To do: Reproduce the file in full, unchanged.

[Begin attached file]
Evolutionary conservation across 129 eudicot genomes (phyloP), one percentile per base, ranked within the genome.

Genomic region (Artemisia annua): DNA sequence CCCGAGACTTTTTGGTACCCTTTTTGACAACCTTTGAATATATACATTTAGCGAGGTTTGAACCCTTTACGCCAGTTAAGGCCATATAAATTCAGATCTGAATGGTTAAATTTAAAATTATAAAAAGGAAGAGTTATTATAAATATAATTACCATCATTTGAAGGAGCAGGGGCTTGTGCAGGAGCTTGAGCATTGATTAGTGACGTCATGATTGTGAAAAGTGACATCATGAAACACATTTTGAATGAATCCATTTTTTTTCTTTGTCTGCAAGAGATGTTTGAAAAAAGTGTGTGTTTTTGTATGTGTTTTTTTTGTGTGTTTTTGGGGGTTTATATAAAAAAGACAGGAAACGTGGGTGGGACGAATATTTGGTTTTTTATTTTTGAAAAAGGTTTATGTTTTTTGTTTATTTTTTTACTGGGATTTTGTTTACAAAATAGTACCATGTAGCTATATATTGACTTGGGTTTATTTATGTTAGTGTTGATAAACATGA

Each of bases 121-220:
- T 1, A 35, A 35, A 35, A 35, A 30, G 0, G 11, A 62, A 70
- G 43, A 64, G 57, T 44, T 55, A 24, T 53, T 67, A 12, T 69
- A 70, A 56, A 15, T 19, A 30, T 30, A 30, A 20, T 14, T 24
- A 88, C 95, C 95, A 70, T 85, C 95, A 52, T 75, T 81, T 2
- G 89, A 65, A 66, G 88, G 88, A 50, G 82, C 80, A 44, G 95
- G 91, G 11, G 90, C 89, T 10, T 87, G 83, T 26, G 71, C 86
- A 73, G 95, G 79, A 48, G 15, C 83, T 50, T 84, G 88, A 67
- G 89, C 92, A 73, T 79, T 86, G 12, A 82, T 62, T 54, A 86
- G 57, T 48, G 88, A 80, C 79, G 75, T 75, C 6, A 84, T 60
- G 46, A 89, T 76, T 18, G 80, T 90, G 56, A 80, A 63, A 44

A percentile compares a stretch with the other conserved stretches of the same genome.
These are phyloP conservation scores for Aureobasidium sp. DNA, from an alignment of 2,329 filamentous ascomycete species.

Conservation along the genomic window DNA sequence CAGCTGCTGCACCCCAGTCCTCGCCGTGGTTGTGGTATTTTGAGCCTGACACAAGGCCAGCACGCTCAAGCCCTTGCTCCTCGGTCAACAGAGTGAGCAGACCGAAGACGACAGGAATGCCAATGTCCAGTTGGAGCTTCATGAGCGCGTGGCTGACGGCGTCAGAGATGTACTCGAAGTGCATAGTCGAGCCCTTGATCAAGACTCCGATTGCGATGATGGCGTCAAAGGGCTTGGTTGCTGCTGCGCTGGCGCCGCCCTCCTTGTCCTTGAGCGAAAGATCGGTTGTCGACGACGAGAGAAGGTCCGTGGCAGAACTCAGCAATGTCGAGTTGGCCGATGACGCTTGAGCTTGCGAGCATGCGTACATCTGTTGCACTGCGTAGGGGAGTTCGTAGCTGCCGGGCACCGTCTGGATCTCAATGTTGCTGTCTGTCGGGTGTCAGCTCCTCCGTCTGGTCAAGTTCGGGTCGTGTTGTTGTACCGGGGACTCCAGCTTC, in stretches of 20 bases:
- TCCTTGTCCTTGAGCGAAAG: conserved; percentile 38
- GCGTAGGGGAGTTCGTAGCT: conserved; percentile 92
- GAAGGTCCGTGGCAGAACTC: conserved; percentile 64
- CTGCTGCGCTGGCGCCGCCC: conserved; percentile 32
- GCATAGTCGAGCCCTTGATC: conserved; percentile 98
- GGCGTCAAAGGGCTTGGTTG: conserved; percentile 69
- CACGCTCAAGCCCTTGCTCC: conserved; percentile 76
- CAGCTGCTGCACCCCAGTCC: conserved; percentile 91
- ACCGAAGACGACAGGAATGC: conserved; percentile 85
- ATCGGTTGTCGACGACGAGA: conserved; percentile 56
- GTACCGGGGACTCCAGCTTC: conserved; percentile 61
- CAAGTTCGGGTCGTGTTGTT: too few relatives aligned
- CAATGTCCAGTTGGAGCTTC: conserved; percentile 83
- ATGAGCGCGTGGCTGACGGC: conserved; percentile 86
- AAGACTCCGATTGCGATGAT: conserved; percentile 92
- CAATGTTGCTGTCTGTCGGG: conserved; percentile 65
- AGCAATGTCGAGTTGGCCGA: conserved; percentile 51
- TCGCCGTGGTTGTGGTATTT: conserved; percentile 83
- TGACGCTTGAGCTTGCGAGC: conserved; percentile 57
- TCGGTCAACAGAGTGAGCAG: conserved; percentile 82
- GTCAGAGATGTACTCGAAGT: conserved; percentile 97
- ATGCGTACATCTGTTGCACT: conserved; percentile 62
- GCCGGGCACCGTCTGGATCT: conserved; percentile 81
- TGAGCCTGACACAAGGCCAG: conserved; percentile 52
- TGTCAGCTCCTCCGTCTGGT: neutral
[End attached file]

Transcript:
Evolutionary conservation across 129 eudicot genomes (phyloP), one percentile per base, ranked within the genome.

Genomic region (Artemisia annua): DNA sequence CCCGAGACTTTTTGGTACCCTTTTTGACAACCTTTGAATATATACATTTAGCGAGGTTTGAACCCTTTACGCCAGTTAAGGCCATATAAATTCAGATCTGAATGGTTAAATTTAAAATTATAAAAAGGAAGAGTTATTATAAATATAATTACCATCATTTGAAGGAGCAGGGGCTTGTGCAGGAGCTTGAGCATTGATTAGTGACGTCATGATTGTGAAAAGTGACATCATGAAACACATTTTGAATGAATCCATTTTTTTTCTTTGTCTGCAAGAGATGTTTGAAAAAAGTGTGTGTTTTTGTATGTGTTTTTTTTGTGTGTTTTTGGGGGTTTATATAAAAAAGACAGGAAACGTGGGTGGGACGAATATTTGGTTTTTTATTTTTGAAAAAGGTTTATGTTTTTTGTTTATTTTTTTACTGGGATTTTGTTTACAAAATAGTACCATGTAGCTATATATTGACTTGGGTTTATTTATGTTAGTGTTGATAAACATGA

Each of bases 121-220:
- T 1, A 35, A 35, A 35, A 35, A 30, G 0, G 11, A 62, A 70
- G 43, A 64, G 57, T 44, T 55, A 24, T 53, T 67, A 12, T 69
- A 70, A 56, A 15, T 19, A 30, T 30, A 30, A 20, T 14, T 24
- A 88, C 95, C 95, A 70, T 85, C 95, A 52, T 75, T 81, T 2
- G 89, A 65, A 66, G 88, G 88, A 50, G 82, C 80, A 44, G 95
- G 91, G 11, G 90, C 89, T 10, T 87, G 83, T 26, G 71, C 86
- A 73, G 95, G 79, A 48, G 15, C 83, T 50, T 84, G 88, A 67
- G 89, C 92, A 73, T 79, T 86, G 12, A 82, T 62, T 54, A 86
- G 57, T 48, G 88, A 80, C 79, G 75, T 75, C 6, A 84, T 60
- G 46, A 89, T 76, T 18, G 80, T 90, G 56, A 80, A 63, A 44

A percentile compares a stretch with the other conserved stretches of the same genome.
These are phyloP conservation scores for Aureobasidium sp. DNA, from an alignment of 2,329 filamentous ascomycete species.

Conservation along the genomic window DNA sequence CAGCTGCTGCACCCCAGTCCTCGCCGTGGTTGTGGTATTTTGAGCCTGACACAAGGCCAGCACGCTCAAGCCCTTGCTCCTCGGTCAACAGAGTGAGCAGACCGAAGACGACAGGAATGCCAATGTCCAGTTGGAGCTTCATGAGCGCGTGGCTGACGGCGTCAGAGATGTACTCGAAGTGCATAGTCGAGCCCTTGATCAAGACTCCGATTGCGATGATGGCGTCAAAGGGCTTGGTTGCTGCTGCGCTGGCGCCGCCCTCCTTGTCCTTGAGCGAAAGATCGGTTGTCGACGACGAGAGAAGGTCCGTGGCAGAACTCAGCAATGTCGAGTTGGCCGATGACGCTTGAGCTTGCGAGCATGCGTACATCTGTTGCACTGCGTAGGGGAGTTCGTAGCTGCCGGGCACCGTCTGGATCTCAATGTTGCTGTCTGTCGGGTGTCAGCTCCTCCGTCTGGTCAAGTTCGGGTCGTGTTGTTGTACCGGGGACTCCAGCTTC, in stretches of 20 bases:
- TCCTTGTCCTTGAGCGAAAG: conserved; percentile 38
- GCGTAGGGGAGTTCGTAGCT: conserved; percentile 92
- GAAGGTCCGTGGCAGAACTC: conserved; percentile 64
- CTGCTGCGCTGGCGCCGCCC: conserved; percentile 32
- GCATAGTCGAGCCCTTGATC: conserved; percentile 98
- GGCGTCAAAGGGCTTGGTTG: conserved; percentile 69
- CACGCTCAAGCCCTTGCTCC: conserved; percentile 76
- CAGCTGCTGCACCCCAGTCC: conserved; percentile 91
- ACCGAAGACGACAGGAATGC: conserved; percentile 85
- ATCGGTTGTCGACGACGAGA: conserved; percentile 56
- GTACCGGGGACTCCAGCTTC: conserved; percentile 61
- CAAGTTCGGGTCGTGTTGTT: too few relatives aligned
- CAATGTCCAGTTGGAGCTTC: conserved; percentile 83
- ATGAGCGCGTGGCTGACGGC: conserved; percentile 86
- AAGACTCCGATTGCGATGAT: conserved; percentile 92
- CAATGTTGCTGTCTGTCGGG: conserved; percentile 65
- AGCAATGTCGAGTTGGCCGA: conserved; percentile 51
- TCGCCGTGGTTGTGGTATTT: conserved; percentile 83
- TGACGCTTGAGCTTGCGAGC: conserved; percentile 57
- TCGGTCAACAGAGTGAGCAG: conserved; percentile 82
- GTCAGAGATGTACTCGAAGT: conserved; percentile 97
- ATGCGTACATCTGTTGCACT: conserved; percentile 62
- GCCGGGCACCGTCTGGATCT: conserved; percentile 81
- TGAGCCTGACACAAGGCCAG: conserved; percentile 52
- TGTCAGCTCCTCCGTCTGGT: neutral